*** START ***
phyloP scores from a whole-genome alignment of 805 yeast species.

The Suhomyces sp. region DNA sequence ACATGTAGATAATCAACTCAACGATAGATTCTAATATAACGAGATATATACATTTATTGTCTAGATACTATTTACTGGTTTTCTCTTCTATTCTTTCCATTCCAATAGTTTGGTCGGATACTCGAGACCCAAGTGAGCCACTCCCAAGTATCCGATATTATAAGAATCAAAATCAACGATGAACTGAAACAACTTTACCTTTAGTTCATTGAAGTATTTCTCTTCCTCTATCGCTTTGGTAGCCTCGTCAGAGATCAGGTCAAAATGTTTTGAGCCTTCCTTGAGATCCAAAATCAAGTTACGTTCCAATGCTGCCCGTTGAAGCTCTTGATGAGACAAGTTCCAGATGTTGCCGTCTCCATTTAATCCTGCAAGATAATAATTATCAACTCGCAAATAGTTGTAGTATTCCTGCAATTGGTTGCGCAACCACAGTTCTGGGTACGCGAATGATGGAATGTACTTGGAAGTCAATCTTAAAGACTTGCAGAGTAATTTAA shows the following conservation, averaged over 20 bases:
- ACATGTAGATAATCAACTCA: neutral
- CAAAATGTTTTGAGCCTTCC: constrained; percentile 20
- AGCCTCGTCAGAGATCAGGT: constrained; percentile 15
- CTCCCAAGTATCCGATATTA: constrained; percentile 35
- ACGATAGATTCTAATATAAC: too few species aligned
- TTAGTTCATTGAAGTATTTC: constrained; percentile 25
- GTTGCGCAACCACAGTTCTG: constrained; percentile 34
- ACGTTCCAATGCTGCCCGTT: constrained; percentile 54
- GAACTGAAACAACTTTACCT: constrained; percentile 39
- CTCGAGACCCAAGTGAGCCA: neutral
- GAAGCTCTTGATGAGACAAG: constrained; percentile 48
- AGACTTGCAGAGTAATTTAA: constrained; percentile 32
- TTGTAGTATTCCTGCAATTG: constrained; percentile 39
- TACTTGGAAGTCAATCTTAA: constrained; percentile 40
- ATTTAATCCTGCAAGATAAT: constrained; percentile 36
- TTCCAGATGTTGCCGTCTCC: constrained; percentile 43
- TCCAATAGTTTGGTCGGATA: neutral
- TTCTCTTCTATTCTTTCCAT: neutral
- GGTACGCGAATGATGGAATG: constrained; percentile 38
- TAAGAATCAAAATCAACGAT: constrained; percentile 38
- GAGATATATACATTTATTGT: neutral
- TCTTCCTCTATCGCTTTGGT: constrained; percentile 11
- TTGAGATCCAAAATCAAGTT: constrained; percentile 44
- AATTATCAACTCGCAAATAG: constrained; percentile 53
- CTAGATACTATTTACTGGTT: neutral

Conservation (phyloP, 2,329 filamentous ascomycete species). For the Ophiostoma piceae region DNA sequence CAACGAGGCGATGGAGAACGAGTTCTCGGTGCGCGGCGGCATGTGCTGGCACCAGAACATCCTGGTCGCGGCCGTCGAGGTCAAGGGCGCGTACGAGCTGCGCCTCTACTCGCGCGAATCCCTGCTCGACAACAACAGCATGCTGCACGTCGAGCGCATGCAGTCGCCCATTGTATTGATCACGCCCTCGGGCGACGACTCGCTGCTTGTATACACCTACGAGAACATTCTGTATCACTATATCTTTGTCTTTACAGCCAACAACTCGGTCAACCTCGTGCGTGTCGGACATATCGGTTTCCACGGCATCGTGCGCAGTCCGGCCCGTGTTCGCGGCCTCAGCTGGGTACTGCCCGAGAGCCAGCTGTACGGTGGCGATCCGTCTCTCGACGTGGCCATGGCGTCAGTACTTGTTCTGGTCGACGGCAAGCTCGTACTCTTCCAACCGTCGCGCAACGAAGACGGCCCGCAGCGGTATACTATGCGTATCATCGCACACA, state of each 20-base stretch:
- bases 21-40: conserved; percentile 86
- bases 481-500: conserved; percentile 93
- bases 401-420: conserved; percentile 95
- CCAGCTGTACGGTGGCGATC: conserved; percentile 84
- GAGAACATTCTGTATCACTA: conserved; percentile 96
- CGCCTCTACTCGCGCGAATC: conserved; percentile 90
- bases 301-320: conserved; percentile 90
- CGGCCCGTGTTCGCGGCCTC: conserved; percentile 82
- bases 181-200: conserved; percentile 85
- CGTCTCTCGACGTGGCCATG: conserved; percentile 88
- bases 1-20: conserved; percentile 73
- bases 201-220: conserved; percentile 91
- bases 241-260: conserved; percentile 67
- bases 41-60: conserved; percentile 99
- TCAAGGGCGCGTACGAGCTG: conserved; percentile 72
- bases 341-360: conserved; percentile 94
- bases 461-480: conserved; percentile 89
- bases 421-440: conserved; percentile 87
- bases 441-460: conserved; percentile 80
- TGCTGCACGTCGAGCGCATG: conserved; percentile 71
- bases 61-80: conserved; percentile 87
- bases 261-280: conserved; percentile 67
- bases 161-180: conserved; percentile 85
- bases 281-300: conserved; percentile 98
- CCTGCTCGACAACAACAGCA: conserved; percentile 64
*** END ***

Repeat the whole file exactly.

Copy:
phyloP scores from a whole-genome alignment of 805 yeast species.

The Suhomyces sp. region DNA sequence ACATGTAGATAATCAACTCAACGATAGATTCTAATATAACGAGATATATACATTTATTGTCTAGATACTATTTACTGGTTTTCTCTTCTATTCTTTCCATTCCAATAGTTTGGTCGGATACTCGAGACCCAAGTGAGCCACTCCCAAGTATCCGATATTATAAGAATCAAAATCAACGATGAACTGAAACAACTTTACCTTTAGTTCATTGAAGTATTTCTCTTCCTCTATCGCTTTGGTAGCCTCGTCAGAGATCAGGTCAAAATGTTTTGAGCCTTCCTTGAGATCCAAAATCAAGTTACGTTCCAATGCTGCCCGTTGAAGCTCTTGATGAGACAAGTTCCAGATGTTGCCGTCTCCATTTAATCCTGCAAGATAATAATTATCAACTCGCAAATAGTTGTAGTATTCCTGCAATTGGTTGCGCAACCACAGTTCTGGGTACGCGAATGATGGAATGTACTTGGAAGTCAATCTTAAAGACTTGCAGAGTAATTTAA shows the following conservation, averaged over 20 bases:
- ACATGTAGATAATCAACTCA: neutral
- CAAAATGTTTTGAGCCTTCC: constrained; percentile 20
- AGCCTCGTCAGAGATCAGGT: constrained; percentile 15
- CTCCCAAGTATCCGATATTA: constrained; percentile 35
- ACGATAGATTCTAATATAAC: too few species aligned
- TTAGTTCATTGAAGTATTTC: constrained; percentile 25
- GTTGCGCAACCACAGTTCTG: constrained; percentile 34
- ACGTTCCAATGCTGCCCGTT: constrained; percentile 54
- GAACTGAAACAACTTTACCT: constrained; percentile 39
- CTCGAGACCCAAGTGAGCCA: neutral
- GAAGCTCTTGATGAGACAAG: constrained; percentile 48
- AGACTTGCAGAGTAATTTAA: constrained; percentile 32
- TTGTAGTATTCCTGCAATTG: constrained; percentile 39
- TACTTGGAAGTCAATCTTAA: constrained; percentile 40
- ATTTAATCCTGCAAGATAAT: constrained; percentile 36
- TTCCAGATGTTGCCGTCTCC: constrained; percentile 43
- TCCAATAGTTTGGTCGGATA: neutral
- TTCTCTTCTATTCTTTCCAT: neutral
- GGTACGCGAATGATGGAATG: constrained; percentile 38
- TAAGAATCAAAATCAACGAT: constrained; percentile 38
- GAGATATATACATTTATTGT: neutral
- TCTTCCTCTATCGCTTTGGT: constrained; percentile 11
- TTGAGATCCAAAATCAAGTT: constrained; percentile 44
- AATTATCAACTCGCAAATAG: constrained; percentile 53
- CTAGATACTATTTACTGGTT: neutral

Conservation (phyloP, 2,329 filamentous ascomycete species). For the Ophiostoma piceae region DNA sequence CAACGAGGCGATGGAGAACGAGTTCTCGGTGCGCGGCGGCATGTGCTGGCACCAGAACATCCTGGTCGCGGCCGTCGAGGTCAAGGGCGCGTACGAGCTGCGCCTCTACTCGCGCGAATCCCTGCTCGACAACAACAGCATGCTGCACGTCGAGCGCATGCAGTCGCCCATTGTATTGATCACGCCCTCGGGCGACGACTCGCTGCTTGTATACACCTACGAGAACATTCTGTATCACTATATCTTTGTCTTTACAGCCAACAACTCGGTCAACCTCGTGCGTGTCGGACATATCGGTTTCCACGGCATCGTGCGCAGTCCGGCCCGTGTTCGCGGCCTCAGCTGGGTACTGCCCGAGAGCCAGCTGTACGGTGGCGATCCGTCTCTCGACGTGGCCATGGCGTCAGTACTTGTTCTGGTCGACGGCAAGCTCGTACTCTTCCAACCGTCGCGCAACGAAGACGGCCCGCAGCGGTATACTATGCGTATCATCGCACACA, state of each 20-base stretch:
- bases 21-40: conserved; percentile 86
- bases 481-500: conserved; percentile 93
- bases 401-420: conserved; percentile 95
- CCAGCTGTACGGTGGCGATC: conserved; percentile 84
- GAGAACATTCTGTATCACTA: conserved; percentile 96
- CGCCTCTACTCGCGCGAATC: conserved; percentile 90
- bases 301-320: conserved; percentile 90
- CGGCCCGTGTTCGCGGCCTC: conserved; percentile 82
- bases 181-200: conserved; percentile 85
- CGTCTCTCGACGTGGCCATG: conserved; percentile 88
- bases 1-20: conserved; percentile 73
- bases 201-220: conserved; percentile 91
- bases 241-260: conserved; percentile 67
- bases 41-60: conserved; percentile 99
- TCAAGGGCGCGTACGAGCTG: conserved; percentile 72
- bases 341-360: conserved; percentile 94
- bases 461-480: conserved; percentile 89
- bases 421-440: conserved; percentile 87
- bases 441-460: conserved; percentile 80
- TGCTGCACGTCGAGCGCATG: conserved; percentile 71
- bases 61-80: conserved; percentile 87
- bases 261-280: conserved; percentile 67
- bases 161-180: conserved; percentile 85
- bases 281-300: conserved; percentile 98
- CCTGCTCGACAACAACAGCA: conserved; percentile 64